American photographer Aaron Huey has recieved some tough assignments over the years, covering the drug war in Afghanistan for The New York Times and The New Yorker, as well as the assasination of Benazir Bhutto - also for The New Yorker. But one project in particular, 'Poverty in America', has provided Aaron with a different perspective on his role as a photojournalist, and has ended up spawning a number of related art, film, and audio projects since he started work on it in 2005. 

Huey's original goal when planning the 'Poverty In America' project was to travel across the country shooting a broad range of poor communities. But after visiting the first location, The Pine Ridge Indian Reservation in South Dakota, he abandoned the project as it was originally conceived, to focus solely on Pine Ridge.

Aaron would end up going back to Pine Ridge -  home of the Oglala Sioux Tribe - close to 20 times over the following seven years, enabling him to have ongoing exposure to feedback, both positive and negative, from the people he was taking photos of. 'We don't usually have to look back into the eyes of our subjects' said Huey of his Pine Ridge work. 'In Afghanistan, I just had to survive, but with the Pine Ridge work, I had to evolve'.

Released worldwide today, Honor The Treaties is a short documentary by Director Eric Becker about Aaron's Pine Ridge work, examining Huey’s personal growth as a photographer, storyteller, and advocate. The film was recently selected as a featured short documentry at The Seattle International Film Festival, and is now available publicly for first time on Vimeo:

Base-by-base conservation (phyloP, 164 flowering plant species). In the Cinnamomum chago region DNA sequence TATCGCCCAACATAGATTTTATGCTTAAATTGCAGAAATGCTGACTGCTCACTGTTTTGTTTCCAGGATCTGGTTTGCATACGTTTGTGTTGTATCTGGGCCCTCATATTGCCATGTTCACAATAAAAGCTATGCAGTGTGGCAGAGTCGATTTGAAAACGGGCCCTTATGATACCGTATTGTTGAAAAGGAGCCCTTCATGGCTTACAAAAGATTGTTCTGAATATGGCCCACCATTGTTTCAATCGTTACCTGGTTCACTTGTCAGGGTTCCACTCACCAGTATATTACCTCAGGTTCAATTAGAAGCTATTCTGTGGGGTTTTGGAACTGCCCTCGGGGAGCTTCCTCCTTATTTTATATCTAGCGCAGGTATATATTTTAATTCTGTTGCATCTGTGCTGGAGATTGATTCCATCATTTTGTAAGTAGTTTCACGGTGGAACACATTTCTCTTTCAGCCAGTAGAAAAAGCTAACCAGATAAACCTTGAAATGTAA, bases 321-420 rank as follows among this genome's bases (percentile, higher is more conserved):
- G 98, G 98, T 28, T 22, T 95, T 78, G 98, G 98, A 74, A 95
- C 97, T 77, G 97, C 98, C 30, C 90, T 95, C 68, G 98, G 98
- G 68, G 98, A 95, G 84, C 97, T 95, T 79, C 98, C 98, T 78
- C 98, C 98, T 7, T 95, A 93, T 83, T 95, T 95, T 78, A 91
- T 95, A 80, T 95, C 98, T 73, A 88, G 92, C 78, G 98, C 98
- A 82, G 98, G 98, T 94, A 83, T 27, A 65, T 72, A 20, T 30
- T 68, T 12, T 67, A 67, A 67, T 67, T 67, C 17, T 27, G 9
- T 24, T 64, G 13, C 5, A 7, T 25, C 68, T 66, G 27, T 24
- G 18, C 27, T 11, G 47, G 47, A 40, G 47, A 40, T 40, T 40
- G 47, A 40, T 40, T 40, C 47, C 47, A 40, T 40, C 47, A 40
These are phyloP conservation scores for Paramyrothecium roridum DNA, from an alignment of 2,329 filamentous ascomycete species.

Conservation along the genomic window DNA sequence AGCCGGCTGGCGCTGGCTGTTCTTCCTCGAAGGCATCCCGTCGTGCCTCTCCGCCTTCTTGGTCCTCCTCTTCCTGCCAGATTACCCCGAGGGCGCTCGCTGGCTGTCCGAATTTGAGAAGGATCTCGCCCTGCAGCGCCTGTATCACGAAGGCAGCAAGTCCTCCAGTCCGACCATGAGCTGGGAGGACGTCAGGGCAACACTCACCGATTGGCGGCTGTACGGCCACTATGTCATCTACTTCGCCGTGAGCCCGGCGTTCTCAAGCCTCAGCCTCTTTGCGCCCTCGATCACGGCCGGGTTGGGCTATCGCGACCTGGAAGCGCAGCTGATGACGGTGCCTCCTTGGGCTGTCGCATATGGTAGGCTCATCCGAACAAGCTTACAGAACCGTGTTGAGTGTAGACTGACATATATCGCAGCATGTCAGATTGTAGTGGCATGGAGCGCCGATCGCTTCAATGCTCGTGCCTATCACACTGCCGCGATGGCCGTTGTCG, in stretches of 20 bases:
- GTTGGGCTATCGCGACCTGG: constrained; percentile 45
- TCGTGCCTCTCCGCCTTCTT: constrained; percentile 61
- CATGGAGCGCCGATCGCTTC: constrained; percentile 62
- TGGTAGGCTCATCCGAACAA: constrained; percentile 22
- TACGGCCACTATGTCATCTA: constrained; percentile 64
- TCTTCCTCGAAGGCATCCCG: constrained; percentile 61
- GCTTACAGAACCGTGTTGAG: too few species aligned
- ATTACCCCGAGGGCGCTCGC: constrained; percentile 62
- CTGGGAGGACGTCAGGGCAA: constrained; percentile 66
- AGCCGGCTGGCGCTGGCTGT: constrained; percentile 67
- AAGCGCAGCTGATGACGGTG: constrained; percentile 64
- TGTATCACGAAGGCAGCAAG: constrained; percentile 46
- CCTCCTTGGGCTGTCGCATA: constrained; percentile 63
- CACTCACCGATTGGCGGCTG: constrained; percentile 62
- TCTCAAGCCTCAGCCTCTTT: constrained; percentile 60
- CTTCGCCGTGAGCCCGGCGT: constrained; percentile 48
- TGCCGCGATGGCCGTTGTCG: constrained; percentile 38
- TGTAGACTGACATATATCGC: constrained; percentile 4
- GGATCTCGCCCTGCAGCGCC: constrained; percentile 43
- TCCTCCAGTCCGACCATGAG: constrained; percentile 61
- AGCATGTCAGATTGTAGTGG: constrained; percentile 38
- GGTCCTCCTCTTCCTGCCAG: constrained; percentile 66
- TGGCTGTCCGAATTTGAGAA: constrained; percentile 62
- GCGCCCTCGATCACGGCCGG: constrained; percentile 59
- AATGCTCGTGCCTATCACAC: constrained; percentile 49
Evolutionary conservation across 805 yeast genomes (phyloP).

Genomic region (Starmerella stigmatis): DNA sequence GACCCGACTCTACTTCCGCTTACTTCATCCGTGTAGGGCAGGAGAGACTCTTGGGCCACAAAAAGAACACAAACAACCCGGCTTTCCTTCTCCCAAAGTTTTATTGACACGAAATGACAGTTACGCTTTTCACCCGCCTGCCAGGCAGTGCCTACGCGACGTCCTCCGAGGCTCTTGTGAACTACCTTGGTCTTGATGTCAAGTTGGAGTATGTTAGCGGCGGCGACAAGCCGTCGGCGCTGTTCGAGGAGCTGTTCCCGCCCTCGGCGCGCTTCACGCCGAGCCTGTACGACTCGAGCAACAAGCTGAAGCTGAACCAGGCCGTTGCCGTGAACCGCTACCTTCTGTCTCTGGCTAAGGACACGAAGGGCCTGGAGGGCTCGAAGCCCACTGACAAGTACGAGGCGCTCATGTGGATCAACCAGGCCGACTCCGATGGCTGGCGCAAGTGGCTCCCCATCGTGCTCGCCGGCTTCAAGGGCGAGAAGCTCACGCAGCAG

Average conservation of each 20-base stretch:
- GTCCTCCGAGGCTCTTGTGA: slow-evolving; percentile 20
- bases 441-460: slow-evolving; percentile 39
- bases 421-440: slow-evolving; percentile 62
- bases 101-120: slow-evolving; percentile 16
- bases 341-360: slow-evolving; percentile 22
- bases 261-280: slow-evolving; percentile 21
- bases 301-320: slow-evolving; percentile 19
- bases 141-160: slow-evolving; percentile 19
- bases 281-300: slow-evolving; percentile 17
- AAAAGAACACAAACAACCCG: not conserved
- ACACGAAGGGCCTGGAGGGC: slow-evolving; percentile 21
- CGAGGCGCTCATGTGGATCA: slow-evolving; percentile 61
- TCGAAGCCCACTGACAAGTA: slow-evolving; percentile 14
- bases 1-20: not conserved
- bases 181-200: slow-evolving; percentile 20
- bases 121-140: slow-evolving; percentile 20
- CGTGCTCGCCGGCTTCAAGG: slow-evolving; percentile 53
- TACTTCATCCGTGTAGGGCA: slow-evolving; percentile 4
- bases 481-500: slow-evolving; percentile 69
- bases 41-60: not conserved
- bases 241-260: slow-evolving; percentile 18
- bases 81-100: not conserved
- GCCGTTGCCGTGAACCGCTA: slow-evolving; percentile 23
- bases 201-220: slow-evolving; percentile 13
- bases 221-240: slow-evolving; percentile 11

Honor the Treaties: A film by Eric Becker 

Aaron Huey and National Geographic Magazine

Aaron began working with writer Alexandra Fuller last year on a cover story about Pine Ridge for National Geographic Magazine. The story, published in July and on newstands now, digs deeper into the state of affairs on Pine Ridge today.

"After 150 years of broken promises, the Oglala Lakota people of the Pine Ridge Reservation in South Dakota are nurturing their tribal customs, language, and beliefs. A rare, intimate portrait shows their resilience in the face of hardship."

From 'In the Spirit of Crazy Horse: Rebirth of a Sioux Nation' - cover story of National Geographic Magazine, August 2012

The story and several special features can be accessed through National Geographic's website and iPad app. Of particular interest is the Community Storytelling Project Aaron created working in collaboration with Cowbird, an online platform for storytelling. Aaron explains how the project started here, and National Geographic has also published 20 of the audio slideshows on its site.